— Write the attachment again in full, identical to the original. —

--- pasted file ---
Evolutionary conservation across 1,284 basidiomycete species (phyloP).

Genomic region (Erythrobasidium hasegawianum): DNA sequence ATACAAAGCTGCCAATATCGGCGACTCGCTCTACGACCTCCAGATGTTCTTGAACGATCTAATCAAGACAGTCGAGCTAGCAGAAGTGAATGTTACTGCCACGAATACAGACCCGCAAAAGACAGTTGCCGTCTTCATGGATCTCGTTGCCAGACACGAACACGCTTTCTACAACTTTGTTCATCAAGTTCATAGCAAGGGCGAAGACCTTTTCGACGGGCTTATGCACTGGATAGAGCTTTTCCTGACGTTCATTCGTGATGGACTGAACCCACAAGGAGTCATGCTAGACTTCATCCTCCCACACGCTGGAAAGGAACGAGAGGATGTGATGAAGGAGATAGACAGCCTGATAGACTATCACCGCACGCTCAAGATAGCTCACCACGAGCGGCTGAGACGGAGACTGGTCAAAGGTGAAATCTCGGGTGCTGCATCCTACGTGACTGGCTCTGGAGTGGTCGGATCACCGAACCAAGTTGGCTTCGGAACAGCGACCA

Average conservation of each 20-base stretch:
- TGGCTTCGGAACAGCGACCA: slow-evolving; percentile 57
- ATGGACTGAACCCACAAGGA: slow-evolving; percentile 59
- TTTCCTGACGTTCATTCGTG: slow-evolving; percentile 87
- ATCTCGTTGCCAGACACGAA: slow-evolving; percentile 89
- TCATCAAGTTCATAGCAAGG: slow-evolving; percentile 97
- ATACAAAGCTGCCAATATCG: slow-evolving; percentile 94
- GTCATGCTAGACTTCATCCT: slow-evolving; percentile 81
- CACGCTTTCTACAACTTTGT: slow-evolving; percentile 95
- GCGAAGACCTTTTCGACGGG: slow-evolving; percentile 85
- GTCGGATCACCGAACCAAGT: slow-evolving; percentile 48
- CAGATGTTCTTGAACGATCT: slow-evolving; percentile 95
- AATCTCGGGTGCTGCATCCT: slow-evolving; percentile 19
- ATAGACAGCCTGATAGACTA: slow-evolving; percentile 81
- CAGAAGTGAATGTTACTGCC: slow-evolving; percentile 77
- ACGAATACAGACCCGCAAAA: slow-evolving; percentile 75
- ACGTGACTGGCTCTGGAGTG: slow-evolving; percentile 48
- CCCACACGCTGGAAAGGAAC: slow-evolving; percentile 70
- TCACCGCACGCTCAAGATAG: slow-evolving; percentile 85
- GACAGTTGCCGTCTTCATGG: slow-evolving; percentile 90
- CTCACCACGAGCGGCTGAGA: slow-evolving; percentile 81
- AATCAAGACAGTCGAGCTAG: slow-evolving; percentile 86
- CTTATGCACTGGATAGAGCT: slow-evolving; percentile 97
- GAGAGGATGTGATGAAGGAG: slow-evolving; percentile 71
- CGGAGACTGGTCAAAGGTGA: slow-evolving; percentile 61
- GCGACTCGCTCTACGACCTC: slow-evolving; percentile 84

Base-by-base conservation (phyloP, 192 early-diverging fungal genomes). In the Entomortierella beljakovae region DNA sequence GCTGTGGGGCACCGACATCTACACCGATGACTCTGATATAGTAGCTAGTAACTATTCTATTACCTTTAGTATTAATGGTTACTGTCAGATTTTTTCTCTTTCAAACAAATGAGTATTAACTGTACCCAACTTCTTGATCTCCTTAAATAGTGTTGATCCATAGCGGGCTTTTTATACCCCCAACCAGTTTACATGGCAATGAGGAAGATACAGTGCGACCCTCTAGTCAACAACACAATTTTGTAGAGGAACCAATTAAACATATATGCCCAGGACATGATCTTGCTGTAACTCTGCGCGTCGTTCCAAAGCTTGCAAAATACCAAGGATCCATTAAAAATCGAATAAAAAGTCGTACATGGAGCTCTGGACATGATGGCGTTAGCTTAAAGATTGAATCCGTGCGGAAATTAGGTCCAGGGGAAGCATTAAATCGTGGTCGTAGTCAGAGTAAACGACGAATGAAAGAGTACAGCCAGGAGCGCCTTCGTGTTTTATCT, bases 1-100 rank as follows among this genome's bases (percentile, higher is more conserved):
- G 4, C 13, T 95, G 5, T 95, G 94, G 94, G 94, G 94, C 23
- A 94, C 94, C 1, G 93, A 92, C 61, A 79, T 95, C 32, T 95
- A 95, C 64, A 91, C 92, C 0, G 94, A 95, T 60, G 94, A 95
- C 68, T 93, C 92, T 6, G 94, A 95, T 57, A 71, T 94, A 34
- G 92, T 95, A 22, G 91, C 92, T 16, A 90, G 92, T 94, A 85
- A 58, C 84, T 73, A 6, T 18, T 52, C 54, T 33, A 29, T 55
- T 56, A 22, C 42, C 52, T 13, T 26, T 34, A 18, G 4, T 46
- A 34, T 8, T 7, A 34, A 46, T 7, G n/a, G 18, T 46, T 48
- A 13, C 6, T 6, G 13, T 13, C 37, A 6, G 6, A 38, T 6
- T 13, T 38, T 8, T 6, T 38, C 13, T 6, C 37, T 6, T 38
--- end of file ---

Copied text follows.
Evolutionary conservation across 1,284 basidiomycete species (phyloP).

Genomic region (Erythrobasidium hasegawianum): DNA sequence ATACAAAGCTGCCAATATCGGCGACTCGCTCTACGACCTCCAGATGTTCTTGAACGATCTAATCAAGACAGTCGAGCTAGCAGAAGTGAATGTTACTGCCACGAATACAGACCCGCAAAAGACAGTTGCCGTCTTCATGGATCTCGTTGCCAGACACGAACACGCTTTCTACAACTTTGTTCATCAAGTTCATAGCAAGGGCGAAGACCTTTTCGACGGGCTTATGCACTGGATAGAGCTTTTCCTGACGTTCATTCGTGATGGACTGAACCCACAAGGAGTCATGCTAGACTTCATCCTCCCACACGCTGGAAAGGAACGAGAGGATGTGATGAAGGAGATAGACAGCCTGATAGACTATCACCGCACGCTCAAGATAGCTCACCACGAGCGGCTGAGACGGAGACTGGTCAAAGGTGAAATCTCGGGTGCTGCATCCTACGTGACTGGCTCTGGAGTGGTCGGATCACCGAACCAAGTTGGCTTCGGAACAGCGACCA

Average conservation of each 20-base stretch:
- TGGCTTCGGAACAGCGACCA: slow-evolving; percentile 57
- ATGGACTGAACCCACAAGGA: slow-evolving; percentile 59
- TTTCCTGACGTTCATTCGTG: slow-evolving; percentile 87
- ATCTCGTTGCCAGACACGAA: slow-evolving; percentile 89
- TCATCAAGTTCATAGCAAGG: slow-evolving; percentile 97
- ATACAAAGCTGCCAATATCG: slow-evolving; percentile 94
- GTCATGCTAGACTTCATCCT: slow-evolving; percentile 81
- CACGCTTTCTACAACTTTGT: slow-evolving; percentile 95
- GCGAAGACCTTTTCGACGGG: slow-evolving; percentile 85
- GTCGGATCACCGAACCAAGT: slow-evolving; percentile 48
- CAGATGTTCTTGAACGATCT: slow-evolving; percentile 95
- AATCTCGGGTGCTGCATCCT: slow-evolving; percentile 19
- ATAGACAGCCTGATAGACTA: slow-evolving; percentile 81
- CAGAAGTGAATGTTACTGCC: slow-evolving; percentile 77
- ACGAATACAGACCCGCAAAA: slow-evolving; percentile 75
- ACGTGACTGGCTCTGGAGTG: slow-evolving; percentile 48
- CCCACACGCTGGAAAGGAAC: slow-evolving; percentile 70
- TCACCGCACGCTCAAGATAG: slow-evolving; percentile 85
- GACAGTTGCCGTCTTCATGG: slow-evolving; percentile 90
- CTCACCACGAGCGGCTGAGA: slow-evolving; percentile 81
- AATCAAGACAGTCGAGCTAG: slow-evolving; percentile 86
- CTTATGCACTGGATAGAGCT: slow-evolving; percentile 97
- GAGAGGATGTGATGAAGGAG: slow-evolving; percentile 71
- CGGAGACTGGTCAAAGGTGA: slow-evolving; percentile 61
- GCGACTCGCTCTACGACCTC: slow-evolving; percentile 84

Base-by-base conservation (phyloP, 192 early-diverging fungal genomes). In the Entomortierella beljakovae region DNA sequence GCTGTGGGGCACCGACATCTACACCGATGACTCTGATATAGTAGCTAGTAACTATTCTATTACCTTTAGTATTAATGGTTACTGTCAGATTTTTTCTCTTTCAAACAAATGAGTATTAACTGTACCCAACTTCTTGATCTCCTTAAATAGTGTTGATCCATAGCGGGCTTTTTATACCCCCAACCAGTTTACATGGCAATGAGGAAGATACAGTGCGACCCTCTAGTCAACAACACAATTTTGTAGAGGAACCAATTAAACATATATGCCCAGGACATGATCTTGCTGTAACTCTGCGCGTCGTTCCAAAGCTTGCAAAATACCAAGGATCCATTAAAAATCGAATAAAAAGTCGTACATGGAGCTCTGGACATGATGGCGTTAGCTTAAAGATTGAATCCGTGCGGAAATTAGGTCCAGGGGAAGCATTAAATCGTGGTCGTAGTCAGAGTAAACGACGAATGAAAGAGTACAGCCAGGAGCGCCTTCGTGTTTTATCT, bases 1-100 rank as follows among this genome's bases (percentile, higher is more conserved):
- G 4, C 13, T 95, G 5, T 95, G 94, G 94, G 94, G 94, C 23
- A 94, C 94, C 1, G 93, A 92, C 61, A 79, T 95, C 32, T 95
- A 95, C 64, A 91, C 92, C 0, G 94, A 95, T 60, G 94, A 95
- C 68, T 93, C 92, T 6, G 94, A 95, T 57, A 71, T 94, A 34
- G 92, T 95, A 22, G 91, C 92, T 16, A 90, G 92, T 94, A 85
- A 58, C 84, T 73, A 6, T 18, T 52, C 54, T 33, A 29, T 55
- T 56, A 22, C 42, C 52, T 13, T 26, T 34, A 18, G 4, T 46
- A 34, T 8, T 7, A 34, A 46, T 7, G n/a, G 18, T 46, T 48
- A 13, C 6, T 6, G 13, T 13, C 37, A 6, G 6, A 38, T 6
- T 13, T 38, T 8, T 6, T 38, C 13, T 6, C 37, T 6, T 38